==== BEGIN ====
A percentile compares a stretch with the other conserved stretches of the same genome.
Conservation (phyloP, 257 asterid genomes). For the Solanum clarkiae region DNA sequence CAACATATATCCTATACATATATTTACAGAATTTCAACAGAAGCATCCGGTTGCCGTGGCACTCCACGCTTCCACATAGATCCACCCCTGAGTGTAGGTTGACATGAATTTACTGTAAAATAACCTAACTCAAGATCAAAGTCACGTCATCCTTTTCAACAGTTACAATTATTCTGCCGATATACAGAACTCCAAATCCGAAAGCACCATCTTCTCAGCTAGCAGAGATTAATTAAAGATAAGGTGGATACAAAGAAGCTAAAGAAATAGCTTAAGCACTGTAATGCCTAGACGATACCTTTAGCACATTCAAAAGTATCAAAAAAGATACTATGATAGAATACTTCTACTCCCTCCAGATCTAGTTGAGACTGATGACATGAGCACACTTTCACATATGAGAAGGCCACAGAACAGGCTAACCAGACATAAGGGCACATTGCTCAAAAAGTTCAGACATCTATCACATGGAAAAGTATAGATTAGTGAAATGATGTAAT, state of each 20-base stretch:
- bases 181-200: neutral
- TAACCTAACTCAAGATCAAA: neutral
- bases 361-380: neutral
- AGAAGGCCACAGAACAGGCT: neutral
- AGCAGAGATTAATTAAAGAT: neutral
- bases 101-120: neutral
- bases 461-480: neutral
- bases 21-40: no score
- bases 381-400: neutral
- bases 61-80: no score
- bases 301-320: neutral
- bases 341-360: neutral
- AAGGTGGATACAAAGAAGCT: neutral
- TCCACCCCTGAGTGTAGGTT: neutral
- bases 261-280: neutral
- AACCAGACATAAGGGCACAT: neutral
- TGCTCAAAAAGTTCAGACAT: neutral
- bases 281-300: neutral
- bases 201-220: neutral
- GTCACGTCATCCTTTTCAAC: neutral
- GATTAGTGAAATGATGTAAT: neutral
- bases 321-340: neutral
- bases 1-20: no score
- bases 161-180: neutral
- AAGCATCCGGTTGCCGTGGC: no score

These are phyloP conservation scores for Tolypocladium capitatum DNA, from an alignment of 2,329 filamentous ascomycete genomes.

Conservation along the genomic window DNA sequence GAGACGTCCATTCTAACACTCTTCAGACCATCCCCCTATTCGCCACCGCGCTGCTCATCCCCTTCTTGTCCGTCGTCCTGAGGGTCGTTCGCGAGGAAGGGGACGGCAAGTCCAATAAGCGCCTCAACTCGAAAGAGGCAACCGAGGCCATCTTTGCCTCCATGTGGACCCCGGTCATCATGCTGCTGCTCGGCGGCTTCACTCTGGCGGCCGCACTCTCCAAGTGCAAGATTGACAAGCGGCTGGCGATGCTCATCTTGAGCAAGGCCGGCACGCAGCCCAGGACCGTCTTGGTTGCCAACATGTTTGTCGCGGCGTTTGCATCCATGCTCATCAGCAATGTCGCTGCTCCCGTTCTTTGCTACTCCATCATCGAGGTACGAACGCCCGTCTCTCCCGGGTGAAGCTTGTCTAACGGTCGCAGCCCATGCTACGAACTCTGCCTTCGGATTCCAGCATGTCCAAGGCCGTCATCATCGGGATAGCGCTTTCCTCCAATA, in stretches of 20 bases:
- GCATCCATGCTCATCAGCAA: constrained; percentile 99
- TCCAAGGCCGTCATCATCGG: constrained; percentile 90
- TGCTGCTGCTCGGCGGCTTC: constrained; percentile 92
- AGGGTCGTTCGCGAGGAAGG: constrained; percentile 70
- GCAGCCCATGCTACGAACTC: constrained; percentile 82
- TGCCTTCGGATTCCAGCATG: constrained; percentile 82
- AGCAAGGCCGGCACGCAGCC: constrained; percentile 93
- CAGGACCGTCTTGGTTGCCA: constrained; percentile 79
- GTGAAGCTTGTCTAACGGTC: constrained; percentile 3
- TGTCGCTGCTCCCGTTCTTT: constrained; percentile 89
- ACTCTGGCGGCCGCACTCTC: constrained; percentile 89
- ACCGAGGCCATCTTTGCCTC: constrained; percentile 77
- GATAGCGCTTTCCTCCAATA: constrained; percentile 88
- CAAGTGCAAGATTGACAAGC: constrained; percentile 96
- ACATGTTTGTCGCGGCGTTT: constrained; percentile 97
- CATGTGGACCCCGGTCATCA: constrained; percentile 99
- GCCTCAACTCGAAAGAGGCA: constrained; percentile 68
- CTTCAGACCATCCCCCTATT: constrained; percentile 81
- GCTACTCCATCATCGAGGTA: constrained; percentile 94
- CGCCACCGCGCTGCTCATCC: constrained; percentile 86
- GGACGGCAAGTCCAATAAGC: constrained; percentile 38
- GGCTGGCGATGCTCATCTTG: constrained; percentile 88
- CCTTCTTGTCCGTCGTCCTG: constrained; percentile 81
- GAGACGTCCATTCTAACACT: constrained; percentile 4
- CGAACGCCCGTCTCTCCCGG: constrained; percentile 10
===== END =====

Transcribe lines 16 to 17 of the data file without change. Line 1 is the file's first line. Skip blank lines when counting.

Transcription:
- TCCACCCCTGAGTGTAGGTT: neutral
- bases 261-280: neutral